The 5 Prettiest Places to Run in Philly
If you run in Philly, your sneakers have probably pounded the Schuylkill River Trail more times than you can count. Mix up your training runs and cruise over to these other city parks and paths just as scenic as your favorite waterfront trail for a change of pace. As always, make sure you’re following current guidelines when it comes to social distancing and mask use. Check for the latest information here.
Leave the Art Museum steps to the tourists and head to West Fairmount Park for some great skyline views and challenging elevation. Starting by the Please Touch Museum, run west on the Avenue of the Republic before turning north on Belmont Avenue. Start your climb towards Belmont Mansion Drive, then cruise along the scenic plateau before following the road down toward the Horticulture Center. Turn onto Landsdowne Drive by the Shofuso House and you’ll hit the home stretch passing through the Smith Memorial Arch back onto the Avenue of the Republic.
The Woodlands and Grays Ferry
Combine two of Philly’s prettiest parks into one scenic loop with this bridge-crossing route. Run south over the University Avenue Bridge, heading down the ramp into Grays Ferry Crescent before popping back up by the Grays Ferry Bridge. Back on the other side of the Schuylkill, take Woodland Avenue east to its namesake park for a 1-mile lap around the historic cemetery before exiting and continuing along to where you started.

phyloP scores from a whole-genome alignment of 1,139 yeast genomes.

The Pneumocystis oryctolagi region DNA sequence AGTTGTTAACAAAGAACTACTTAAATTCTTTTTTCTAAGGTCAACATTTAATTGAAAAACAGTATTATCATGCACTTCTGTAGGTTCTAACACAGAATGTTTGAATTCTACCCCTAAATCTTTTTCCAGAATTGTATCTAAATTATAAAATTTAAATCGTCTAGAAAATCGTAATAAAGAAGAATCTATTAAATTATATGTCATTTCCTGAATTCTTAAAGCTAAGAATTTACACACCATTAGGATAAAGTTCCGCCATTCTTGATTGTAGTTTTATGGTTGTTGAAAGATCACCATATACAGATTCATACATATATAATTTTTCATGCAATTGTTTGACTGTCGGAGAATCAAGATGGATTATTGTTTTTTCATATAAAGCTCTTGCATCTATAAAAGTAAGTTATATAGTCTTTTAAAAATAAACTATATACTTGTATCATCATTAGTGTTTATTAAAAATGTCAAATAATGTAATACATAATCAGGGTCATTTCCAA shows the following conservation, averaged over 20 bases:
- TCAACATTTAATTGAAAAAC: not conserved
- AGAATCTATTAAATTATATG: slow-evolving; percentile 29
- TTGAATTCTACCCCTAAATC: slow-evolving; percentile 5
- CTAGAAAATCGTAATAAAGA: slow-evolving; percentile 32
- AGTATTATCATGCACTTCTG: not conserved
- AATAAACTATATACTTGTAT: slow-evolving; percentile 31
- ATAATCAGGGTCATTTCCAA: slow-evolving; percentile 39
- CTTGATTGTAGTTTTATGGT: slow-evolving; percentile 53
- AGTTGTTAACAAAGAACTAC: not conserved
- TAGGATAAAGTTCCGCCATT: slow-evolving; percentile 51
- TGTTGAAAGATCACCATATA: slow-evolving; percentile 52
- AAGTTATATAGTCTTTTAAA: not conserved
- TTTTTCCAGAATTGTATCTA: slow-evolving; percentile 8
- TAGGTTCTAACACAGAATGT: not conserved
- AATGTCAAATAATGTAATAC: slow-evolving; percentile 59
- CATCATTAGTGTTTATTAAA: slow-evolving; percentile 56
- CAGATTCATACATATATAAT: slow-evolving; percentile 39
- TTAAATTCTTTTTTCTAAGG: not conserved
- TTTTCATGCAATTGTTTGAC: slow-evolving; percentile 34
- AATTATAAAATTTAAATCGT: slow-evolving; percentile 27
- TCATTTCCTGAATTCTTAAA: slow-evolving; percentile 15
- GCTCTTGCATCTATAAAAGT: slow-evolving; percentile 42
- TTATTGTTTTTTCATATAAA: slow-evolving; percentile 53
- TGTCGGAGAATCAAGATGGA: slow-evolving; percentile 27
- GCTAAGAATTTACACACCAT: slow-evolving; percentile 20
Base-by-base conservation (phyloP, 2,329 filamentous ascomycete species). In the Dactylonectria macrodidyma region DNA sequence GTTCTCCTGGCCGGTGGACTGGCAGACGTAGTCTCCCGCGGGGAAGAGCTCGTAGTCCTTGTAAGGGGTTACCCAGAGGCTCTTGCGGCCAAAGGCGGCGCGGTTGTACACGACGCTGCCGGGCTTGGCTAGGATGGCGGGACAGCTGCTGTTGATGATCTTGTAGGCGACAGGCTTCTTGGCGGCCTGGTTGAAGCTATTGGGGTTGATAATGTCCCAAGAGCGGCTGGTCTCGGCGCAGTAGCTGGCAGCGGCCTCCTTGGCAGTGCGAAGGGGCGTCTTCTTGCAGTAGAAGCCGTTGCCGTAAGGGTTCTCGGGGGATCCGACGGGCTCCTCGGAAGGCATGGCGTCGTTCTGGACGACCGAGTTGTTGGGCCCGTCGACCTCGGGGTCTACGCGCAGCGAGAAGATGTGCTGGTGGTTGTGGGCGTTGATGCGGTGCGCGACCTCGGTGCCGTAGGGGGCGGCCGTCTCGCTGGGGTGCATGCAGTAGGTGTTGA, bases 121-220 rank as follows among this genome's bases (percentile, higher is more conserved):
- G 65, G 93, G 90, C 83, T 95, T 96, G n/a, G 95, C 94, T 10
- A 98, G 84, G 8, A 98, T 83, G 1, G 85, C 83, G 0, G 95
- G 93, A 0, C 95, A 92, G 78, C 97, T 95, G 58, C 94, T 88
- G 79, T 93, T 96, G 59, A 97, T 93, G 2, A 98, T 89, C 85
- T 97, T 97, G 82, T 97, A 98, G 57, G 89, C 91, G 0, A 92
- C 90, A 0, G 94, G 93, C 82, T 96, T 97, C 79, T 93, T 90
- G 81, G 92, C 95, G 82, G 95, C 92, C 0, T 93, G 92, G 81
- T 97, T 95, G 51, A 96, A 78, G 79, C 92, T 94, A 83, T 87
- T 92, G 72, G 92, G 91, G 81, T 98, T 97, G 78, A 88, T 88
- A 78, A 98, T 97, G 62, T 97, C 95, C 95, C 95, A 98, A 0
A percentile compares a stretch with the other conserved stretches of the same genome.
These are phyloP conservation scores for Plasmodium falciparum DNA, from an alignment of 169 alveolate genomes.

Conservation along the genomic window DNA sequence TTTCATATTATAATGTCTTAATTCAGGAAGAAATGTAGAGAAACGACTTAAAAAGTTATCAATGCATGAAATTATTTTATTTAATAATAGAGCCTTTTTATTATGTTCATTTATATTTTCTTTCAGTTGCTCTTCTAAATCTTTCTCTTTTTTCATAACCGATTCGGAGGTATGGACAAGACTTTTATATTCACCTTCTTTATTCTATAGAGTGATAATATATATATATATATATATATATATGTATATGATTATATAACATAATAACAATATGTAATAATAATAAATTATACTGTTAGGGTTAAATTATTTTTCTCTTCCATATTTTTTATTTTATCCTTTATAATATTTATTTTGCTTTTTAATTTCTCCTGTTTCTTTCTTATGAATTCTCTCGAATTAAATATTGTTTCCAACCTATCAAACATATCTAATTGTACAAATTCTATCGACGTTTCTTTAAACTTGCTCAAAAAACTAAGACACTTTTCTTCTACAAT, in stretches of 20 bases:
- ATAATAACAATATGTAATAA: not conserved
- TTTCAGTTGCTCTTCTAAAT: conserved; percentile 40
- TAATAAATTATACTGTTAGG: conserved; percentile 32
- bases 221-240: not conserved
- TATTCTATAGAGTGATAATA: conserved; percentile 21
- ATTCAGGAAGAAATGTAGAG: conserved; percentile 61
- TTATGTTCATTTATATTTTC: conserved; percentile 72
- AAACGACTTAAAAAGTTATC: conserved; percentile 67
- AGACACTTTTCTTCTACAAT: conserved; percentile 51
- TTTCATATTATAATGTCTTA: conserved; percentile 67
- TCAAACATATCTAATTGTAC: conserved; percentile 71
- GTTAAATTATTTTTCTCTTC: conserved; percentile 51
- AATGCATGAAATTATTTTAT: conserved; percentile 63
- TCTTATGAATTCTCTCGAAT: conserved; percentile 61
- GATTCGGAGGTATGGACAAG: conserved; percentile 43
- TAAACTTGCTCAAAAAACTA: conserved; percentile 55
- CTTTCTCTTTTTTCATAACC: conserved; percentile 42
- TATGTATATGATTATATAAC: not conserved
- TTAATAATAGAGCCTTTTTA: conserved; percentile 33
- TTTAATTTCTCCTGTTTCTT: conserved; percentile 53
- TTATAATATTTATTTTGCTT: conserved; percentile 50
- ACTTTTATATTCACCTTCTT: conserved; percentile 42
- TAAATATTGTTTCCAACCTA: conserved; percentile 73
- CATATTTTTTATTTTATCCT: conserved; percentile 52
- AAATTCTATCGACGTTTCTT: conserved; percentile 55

Ben Franklin Bridge
How many people can say they’ve run across state lines? Get your hill workout in on an out-and-back loop to New Jersey starting at the Ben Franklin Bridge’s pedestrian entrance on 5th and Race Street (across the street from the U.S. Mint). Each crossing measures approximately 1.8 miles, so tack on a little extra mileage by running south along Penn’s Landing afterward. Post-run drinks at Spruce Street Harbor Park await.
While Wissahickon is a tried-and-true spot for trail running, this network of paths in West Fairmount Park offers another place within city limits to test your stuff. Formerly the site of a scenic trolley network (hence the name), only the historic stone bridges remain in this pocket of wilderness. Check out the full map here and put together your own route from the 4.5 miles of dirt trails (marked in yellow). Park by or bike to the Chamounix Stables for easy access.
Cobbs Creek Trail
Further west, this newly extended greenway now stretches along the county border for 4.2 miles to Woodland Avenue. From there, it’s just a short jaunt to link up with either Bartram’s Garden or the John Heinz National Wildlife Refuge. Although if you’re feeling really ambitious, this section of the East Coast Greenway theoretically stretches all the way from Key West to the Canadian border.
Get more information on how Independence Blue Cross can be a part of your plan for health and wellness.This is a paid partnership between Independence Blue Cross and Philadelphia Magazine's City/Studio